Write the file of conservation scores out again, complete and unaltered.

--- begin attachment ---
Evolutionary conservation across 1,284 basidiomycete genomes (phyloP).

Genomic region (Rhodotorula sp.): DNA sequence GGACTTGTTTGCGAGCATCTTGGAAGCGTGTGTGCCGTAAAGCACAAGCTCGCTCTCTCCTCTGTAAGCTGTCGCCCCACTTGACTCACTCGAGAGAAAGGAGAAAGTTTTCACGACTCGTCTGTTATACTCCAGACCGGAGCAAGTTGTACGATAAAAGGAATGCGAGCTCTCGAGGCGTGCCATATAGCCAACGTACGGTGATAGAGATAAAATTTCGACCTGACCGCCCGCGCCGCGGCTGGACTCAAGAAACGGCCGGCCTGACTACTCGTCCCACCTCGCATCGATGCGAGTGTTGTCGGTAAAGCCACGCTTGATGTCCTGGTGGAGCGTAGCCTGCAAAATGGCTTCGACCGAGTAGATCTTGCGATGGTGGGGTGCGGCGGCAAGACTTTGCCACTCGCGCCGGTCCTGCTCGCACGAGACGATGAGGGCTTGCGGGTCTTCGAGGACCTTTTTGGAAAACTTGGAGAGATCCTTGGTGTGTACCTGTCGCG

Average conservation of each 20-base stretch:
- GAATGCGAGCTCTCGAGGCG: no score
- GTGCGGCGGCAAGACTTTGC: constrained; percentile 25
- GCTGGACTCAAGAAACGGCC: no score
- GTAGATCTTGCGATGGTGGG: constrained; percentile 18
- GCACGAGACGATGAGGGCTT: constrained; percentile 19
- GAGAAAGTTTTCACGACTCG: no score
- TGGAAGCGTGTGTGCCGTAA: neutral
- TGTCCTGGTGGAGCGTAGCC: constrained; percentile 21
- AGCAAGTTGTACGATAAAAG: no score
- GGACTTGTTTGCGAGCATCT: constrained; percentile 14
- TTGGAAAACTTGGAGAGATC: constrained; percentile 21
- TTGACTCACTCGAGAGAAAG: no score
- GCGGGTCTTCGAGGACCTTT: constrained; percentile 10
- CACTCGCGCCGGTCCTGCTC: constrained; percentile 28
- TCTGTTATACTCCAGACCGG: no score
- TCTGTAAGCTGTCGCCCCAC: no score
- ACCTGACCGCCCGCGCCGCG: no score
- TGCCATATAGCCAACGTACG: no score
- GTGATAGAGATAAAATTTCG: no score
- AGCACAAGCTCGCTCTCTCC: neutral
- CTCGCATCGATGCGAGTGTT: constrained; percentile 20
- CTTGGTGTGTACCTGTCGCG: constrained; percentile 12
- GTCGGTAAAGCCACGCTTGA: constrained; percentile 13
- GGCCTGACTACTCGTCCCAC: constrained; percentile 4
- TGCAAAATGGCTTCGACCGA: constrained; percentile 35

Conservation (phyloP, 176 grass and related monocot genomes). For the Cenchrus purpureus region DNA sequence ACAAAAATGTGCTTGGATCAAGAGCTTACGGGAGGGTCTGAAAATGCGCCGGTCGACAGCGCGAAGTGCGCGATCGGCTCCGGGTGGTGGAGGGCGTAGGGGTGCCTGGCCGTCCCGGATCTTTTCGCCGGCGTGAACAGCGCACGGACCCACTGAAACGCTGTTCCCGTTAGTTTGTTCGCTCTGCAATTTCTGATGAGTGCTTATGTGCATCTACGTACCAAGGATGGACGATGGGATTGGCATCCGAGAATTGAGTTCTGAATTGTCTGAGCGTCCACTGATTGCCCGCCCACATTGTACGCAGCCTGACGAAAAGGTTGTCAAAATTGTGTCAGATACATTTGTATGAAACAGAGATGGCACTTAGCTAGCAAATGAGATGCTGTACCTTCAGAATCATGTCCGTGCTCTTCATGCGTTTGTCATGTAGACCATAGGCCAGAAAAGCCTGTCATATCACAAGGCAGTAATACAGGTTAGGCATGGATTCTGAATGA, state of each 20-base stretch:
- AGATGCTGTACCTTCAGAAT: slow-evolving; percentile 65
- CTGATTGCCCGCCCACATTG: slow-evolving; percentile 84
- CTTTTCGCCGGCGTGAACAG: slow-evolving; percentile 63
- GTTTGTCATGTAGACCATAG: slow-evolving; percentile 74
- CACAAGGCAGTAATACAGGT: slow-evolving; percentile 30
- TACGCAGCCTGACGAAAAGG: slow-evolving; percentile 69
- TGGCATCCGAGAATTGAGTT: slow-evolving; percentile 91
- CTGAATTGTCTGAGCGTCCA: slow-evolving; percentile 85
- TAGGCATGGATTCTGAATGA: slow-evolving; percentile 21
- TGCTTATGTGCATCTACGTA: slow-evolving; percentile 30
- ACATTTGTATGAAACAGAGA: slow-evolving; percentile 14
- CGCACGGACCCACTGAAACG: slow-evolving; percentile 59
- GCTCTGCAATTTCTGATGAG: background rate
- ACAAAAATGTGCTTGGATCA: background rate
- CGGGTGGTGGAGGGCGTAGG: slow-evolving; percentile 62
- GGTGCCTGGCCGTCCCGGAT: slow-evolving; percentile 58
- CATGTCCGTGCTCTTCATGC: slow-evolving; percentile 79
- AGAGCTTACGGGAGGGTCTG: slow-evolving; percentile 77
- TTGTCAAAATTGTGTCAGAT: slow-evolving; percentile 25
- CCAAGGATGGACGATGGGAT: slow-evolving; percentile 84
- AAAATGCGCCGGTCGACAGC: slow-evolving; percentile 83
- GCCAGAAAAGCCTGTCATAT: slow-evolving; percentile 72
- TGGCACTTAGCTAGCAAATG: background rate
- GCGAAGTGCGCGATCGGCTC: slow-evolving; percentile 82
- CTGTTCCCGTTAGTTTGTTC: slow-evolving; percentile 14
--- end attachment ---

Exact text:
Evolutionary conservation across 1,284 basidiomycete genomes (phyloP).

Genomic region (Rhodotorula sp.): DNA sequence GGACTTGTTTGCGAGCATCTTGGAAGCGTGTGTGCCGTAAAGCACAAGCTCGCTCTCTCCTCTGTAAGCTGTCGCCCCACTTGACTCACTCGAGAGAAAGGAGAAAGTTTTCACGACTCGTCTGTTATACTCCAGACCGGAGCAAGTTGTACGATAAAAGGAATGCGAGCTCTCGAGGCGTGCCATATAGCCAACGTACGGTGATAGAGATAAAATTTCGACCTGACCGCCCGCGCCGCGGCTGGACTCAAGAAACGGCCGGCCTGACTACTCGTCCCACCTCGCATCGATGCGAGTGTTGTCGGTAAAGCCACGCTTGATGTCCTGGTGGAGCGTAGCCTGCAAAATGGCTTCGACCGAGTAGATCTTGCGATGGTGGGGTGCGGCGGCAAGACTTTGCCACTCGCGCCGGTCCTGCTCGCACGAGACGATGAGGGCTTGCGGGTCTTCGAGGACCTTTTTGGAAAACTTGGAGAGATCCTTGGTGTGTACCTGTCGCG

Average conservation of each 20-base stretch:
- GAATGCGAGCTCTCGAGGCG: no score
- GTGCGGCGGCAAGACTTTGC: constrained; percentile 25
- GCTGGACTCAAGAAACGGCC: no score
- GTAGATCTTGCGATGGTGGG: constrained; percentile 18
- GCACGAGACGATGAGGGCTT: constrained; percentile 19
- GAGAAAGTTTTCACGACTCG: no score
- TGGAAGCGTGTGTGCCGTAA: neutral
- TGTCCTGGTGGAGCGTAGCC: constrained; percentile 21
- AGCAAGTTGTACGATAAAAG: no score
- GGACTTGTTTGCGAGCATCT: constrained; percentile 14
- TTGGAAAACTTGGAGAGATC: constrained; percentile 21
- TTGACTCACTCGAGAGAAAG: no score
- GCGGGTCTTCGAGGACCTTT: constrained; percentile 10
- CACTCGCGCCGGTCCTGCTC: constrained; percentile 28
- TCTGTTATACTCCAGACCGG: no score
- TCTGTAAGCTGTCGCCCCAC: no score
- ACCTGACCGCCCGCGCCGCG: no score
- TGCCATATAGCCAACGTACG: no score
- GTGATAGAGATAAAATTTCG: no score
- AGCACAAGCTCGCTCTCTCC: neutral
- CTCGCATCGATGCGAGTGTT: constrained; percentile 20
- CTTGGTGTGTACCTGTCGCG: constrained; percentile 12
- GTCGGTAAAGCCACGCTTGA: constrained; percentile 13
- GGCCTGACTACTCGTCCCAC: constrained; percentile 4
- TGCAAAATGGCTTCGACCGA: constrained; percentile 35

Conservation (phyloP, 176 grass and related monocot genomes). For the Cenchrus purpureus region DNA sequence ACAAAAATGTGCTTGGATCAAGAGCTTACGGGAGGGTCTGAAAATGCGCCGGTCGACAGCGCGAAGTGCGCGATCGGCTCCGGGTGGTGGAGGGCGTAGGGGTGCCTGGCCGTCCCGGATCTTTTCGCCGGCGTGAACAGCGCACGGACCCACTGAAACGCTGTTCCCGTTAGTTTGTTCGCTCTGCAATTTCTGATGAGTGCTTATGTGCATCTACGTACCAAGGATGGACGATGGGATTGGCATCCGAGAATTGAGTTCTGAATTGTCTGAGCGTCCACTGATTGCCCGCCCACATTGTACGCAGCCTGACGAAAAGGTTGTCAAAATTGTGTCAGATACATTTGTATGAAACAGAGATGGCACTTAGCTAGCAAATGAGATGCTGTACCTTCAGAATCATGTCCGTGCTCTTCATGCGTTTGTCATGTAGACCATAGGCCAGAAAAGCCTGTCATATCACAAGGCAGTAATACAGGTTAGGCATGGATTCTGAATGA, state of each 20-base stretch:
- AGATGCTGTACCTTCAGAAT: slow-evolving; percentile 65
- CTGATTGCCCGCCCACATTG: slow-evolving; percentile 84
- CTTTTCGCCGGCGTGAACAG: slow-evolving; percentile 63
- GTTTGTCATGTAGACCATAG: slow-evolving; percentile 74
- CACAAGGCAGTAATACAGGT: slow-evolving; percentile 30
- TACGCAGCCTGACGAAAAGG: slow-evolving; percentile 69
- TGGCATCCGAGAATTGAGTT: slow-evolving; percentile 91
- CTGAATTGTCTGAGCGTCCA: slow-evolving; percentile 85
- TAGGCATGGATTCTGAATGA: slow-evolving; percentile 21
- TGCTTATGTGCATCTACGTA: slow-evolving; percentile 30
- ACATTTGTATGAAACAGAGA: slow-evolving; percentile 14
- CGCACGGACCCACTGAAACG: slow-evolving; percentile 59
- GCTCTGCAATTTCTGATGAG: background rate
- ACAAAAATGTGCTTGGATCA: background rate
- CGGGTGGTGGAGGGCGTAGG: slow-evolving; percentile 62
- GGTGCCTGGCCGTCCCGGAT: slow-evolving; percentile 58
- CATGTCCGTGCTCTTCATGC: slow-evolving; percentile 79
- AGAGCTTACGGGAGGGTCTG: slow-evolving; percentile 77
- TTGTCAAAATTGTGTCAGAT: slow-evolving; percentile 25
- CCAAGGATGGACGATGGGAT: slow-evolving; percentile 84
- AAAATGCGCCGGTCGACAGC: slow-evolving; percentile 83
- GCCAGAAAAGCCTGTCATAT: slow-evolving; percentile 72
- TGGCACTTAGCTAGCAAATG: background rate
- GCGAAGTGCGCGATCGGCTC: slow-evolving; percentile 82
- CTGTTCCCGTTAGTTTGTTC: slow-evolving; percentile 14